Bacillus cereus is a toxin-producing bacteria that is one of the most common causes of food poisoning, also called "fried rice syndrome." An estimated 63,000 cases of food poisoning caused by B. cereus occur each year within the U.S., according to a 2019 article published in the journal Frontiers in Microbiology. However, the vast majority of cases go unreported, because the symptoms are generally mild and subside on their own with rest and hydration.
Leftover fried rice is a primary culprit, said Philip Tierno, a microbiologist and clinical professor at New York University Langone Health. After the rice is cooked, it is often left at room temperature for more than two hours to cool before frying it with other ingredients. Cooling the rice ensures that the finished fried rice won't get clumpy or become soggy. But reheating it doesn't get rid of the toxins the bacteria have already produced.
The bacteria release two types of toxins that each cause a different illness — one causes diarrhea while the other toxin elicits vomiting, according to the U.S. Food and Drug Administration (FDA) Bad Bug Book.
The first type of toxin is released in the small intestine after the bacteria are ingested, and causes diarrhea, cramps and occasionally nausea but rarely vomiting. Symptoms typically begin 6 to 15 hours after eating contaminated foods, which can include various meats, milk, vegetables or fish. The symptoms typically subside after about a day.
The second type of toxin is released by the bacteria in the food before it's consumed. Starchy foods, such as rice, are the most common sources of food affected. The toxin causes vomiting and nausea within 30 minutes to 6 hours after eating the contaminated food. Symptoms subside after about 24 hours. [Top 7 Germs in Food That Make You Sick]
Diagnosis, treatment and complications
Anyone is susceptible to illness caused by the bacteria. Doctors diagnose B. cereus food poisoning by testing the patient's vomit or feces for the bacteria, then matching the strains of bacteria within the samples to either a known contaminated food source or strains known to cause illness, according to a 2018 review article.
For most people who contract B. cereus, rest and keeping well-hydrated are enough to allow the body to rid the infection on its own, typically within a day. Complications, including aseptic meningitis, gangrene and cellulitis, typically occur only in people with compromised immune systems, those who have surgical wounds or people who use intravenous drugs.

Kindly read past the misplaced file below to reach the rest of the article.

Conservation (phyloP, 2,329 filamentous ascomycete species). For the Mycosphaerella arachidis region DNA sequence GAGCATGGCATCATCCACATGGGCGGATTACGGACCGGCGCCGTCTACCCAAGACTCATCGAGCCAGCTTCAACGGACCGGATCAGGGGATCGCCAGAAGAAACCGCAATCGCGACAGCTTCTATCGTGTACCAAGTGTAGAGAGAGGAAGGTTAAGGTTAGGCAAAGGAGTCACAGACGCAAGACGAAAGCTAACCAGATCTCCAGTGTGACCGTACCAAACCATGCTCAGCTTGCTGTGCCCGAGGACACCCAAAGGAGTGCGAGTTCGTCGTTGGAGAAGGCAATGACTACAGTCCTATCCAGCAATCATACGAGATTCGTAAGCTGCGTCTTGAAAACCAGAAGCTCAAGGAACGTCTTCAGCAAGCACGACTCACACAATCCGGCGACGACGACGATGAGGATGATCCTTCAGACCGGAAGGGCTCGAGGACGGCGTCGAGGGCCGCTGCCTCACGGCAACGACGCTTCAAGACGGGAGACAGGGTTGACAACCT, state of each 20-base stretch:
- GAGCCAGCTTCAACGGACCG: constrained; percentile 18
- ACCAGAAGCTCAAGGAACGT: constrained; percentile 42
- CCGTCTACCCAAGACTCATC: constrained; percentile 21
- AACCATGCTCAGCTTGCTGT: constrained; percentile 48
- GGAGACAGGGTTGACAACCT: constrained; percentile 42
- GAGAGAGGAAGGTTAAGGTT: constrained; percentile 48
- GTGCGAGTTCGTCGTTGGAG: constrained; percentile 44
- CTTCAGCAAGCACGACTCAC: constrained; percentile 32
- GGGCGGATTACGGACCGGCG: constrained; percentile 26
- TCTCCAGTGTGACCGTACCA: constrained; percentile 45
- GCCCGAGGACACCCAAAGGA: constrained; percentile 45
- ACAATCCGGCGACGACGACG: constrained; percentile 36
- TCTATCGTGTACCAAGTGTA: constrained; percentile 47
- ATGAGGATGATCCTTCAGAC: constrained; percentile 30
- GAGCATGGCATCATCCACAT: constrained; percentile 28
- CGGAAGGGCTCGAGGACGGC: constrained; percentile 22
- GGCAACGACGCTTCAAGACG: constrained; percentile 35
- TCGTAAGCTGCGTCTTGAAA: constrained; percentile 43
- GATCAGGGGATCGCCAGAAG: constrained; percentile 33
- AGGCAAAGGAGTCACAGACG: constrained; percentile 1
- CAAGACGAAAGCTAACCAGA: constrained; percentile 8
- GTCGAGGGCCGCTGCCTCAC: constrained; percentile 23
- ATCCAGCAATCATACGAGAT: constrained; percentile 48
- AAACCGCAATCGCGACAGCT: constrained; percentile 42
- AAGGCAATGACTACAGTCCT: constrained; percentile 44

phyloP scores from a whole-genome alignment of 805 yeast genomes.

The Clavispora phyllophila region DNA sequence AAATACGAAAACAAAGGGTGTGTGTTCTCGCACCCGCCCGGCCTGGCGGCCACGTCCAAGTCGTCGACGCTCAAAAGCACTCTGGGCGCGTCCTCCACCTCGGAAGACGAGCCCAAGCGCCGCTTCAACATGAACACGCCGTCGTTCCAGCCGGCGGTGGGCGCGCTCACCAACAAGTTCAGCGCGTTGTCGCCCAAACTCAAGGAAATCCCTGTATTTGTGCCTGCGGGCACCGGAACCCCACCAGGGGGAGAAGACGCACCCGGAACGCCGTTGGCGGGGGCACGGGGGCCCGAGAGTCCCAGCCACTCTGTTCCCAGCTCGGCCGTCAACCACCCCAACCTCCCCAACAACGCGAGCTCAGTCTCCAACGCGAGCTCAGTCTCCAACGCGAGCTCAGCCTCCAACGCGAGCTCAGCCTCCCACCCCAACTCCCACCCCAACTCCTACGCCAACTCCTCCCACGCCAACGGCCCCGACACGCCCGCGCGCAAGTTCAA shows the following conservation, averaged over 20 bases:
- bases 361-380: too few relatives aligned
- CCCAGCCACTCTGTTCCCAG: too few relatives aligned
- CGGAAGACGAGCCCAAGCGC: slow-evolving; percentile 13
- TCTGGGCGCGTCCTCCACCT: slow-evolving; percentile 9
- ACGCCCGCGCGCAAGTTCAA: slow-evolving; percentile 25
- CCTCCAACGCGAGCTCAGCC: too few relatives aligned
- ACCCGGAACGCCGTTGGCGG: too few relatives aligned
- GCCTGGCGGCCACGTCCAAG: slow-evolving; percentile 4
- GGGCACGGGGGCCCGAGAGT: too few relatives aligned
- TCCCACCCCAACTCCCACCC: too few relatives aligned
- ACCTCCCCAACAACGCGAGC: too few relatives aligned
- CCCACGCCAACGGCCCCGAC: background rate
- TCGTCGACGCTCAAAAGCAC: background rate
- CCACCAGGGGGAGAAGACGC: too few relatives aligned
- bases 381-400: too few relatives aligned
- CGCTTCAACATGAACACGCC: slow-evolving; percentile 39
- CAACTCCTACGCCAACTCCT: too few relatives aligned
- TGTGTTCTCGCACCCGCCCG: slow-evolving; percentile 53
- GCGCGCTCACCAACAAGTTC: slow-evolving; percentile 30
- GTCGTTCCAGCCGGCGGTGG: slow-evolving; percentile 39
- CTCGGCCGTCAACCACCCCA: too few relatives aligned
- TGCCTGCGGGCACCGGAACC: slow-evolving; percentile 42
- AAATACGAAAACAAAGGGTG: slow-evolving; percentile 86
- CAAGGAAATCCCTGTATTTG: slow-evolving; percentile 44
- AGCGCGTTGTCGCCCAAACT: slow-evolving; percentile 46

If medical treatment is required, doctors focus on treating the symptoms, such as by administering intravenous fluids for dehydration. Occasionally, antibiotics such as vancomycin are prescribed for serious cases when the bacteria hangs out in the digestive tract for too long, said Tierno.
Keeping hot foods hot (above 140 degrees Fahrenheit, or 60 degrees Celsius) and cold foods cold (lower than 40 F, or 4 C) is vital for decreasing the risk of contracting a B. cereus illness, according to the U.S. Department of Health and Human Services. Reheating or freezing any foods that have been left out for more than 2 hours may not prevent illness.
"Bacillus cereus naturally colonize on uncooked rice grains," Tierno said. The spores produced by the bacteria "easily survive the cooking process and grow best at room temperature."
Reheating foods to temperatures at or above 165 F (74 C) for 15 seconds will kill the cells but not the toxins, if they have already formed, according to 2017 article from the Institute of Food and Agricultural Sciences at the University of Florida. If any food is suspected of being contaminated, it should be thrown out.
Live Science newsletter
Stay up to date on the latest science news by signing up for our Essentials newsletter.
Rachel Ross is a science writer and editor focusing on astronomy, Earth science, physical science and math. She holds a Bachelor of Arts in Philosophy from the University of California Davis and a Master's degree in astronomy from James Cook University. She also has a certificate in science writing from Stanford University. Prior to becoming a science writer, Rachel worked at the Las Cumbres Observatory in California, where she specialized in education and outreach, supplemented with science research and telescope operations. While studying for her undergraduate degree, Rachel also taught an introduction to astronomy lab and worked with a research astronomer.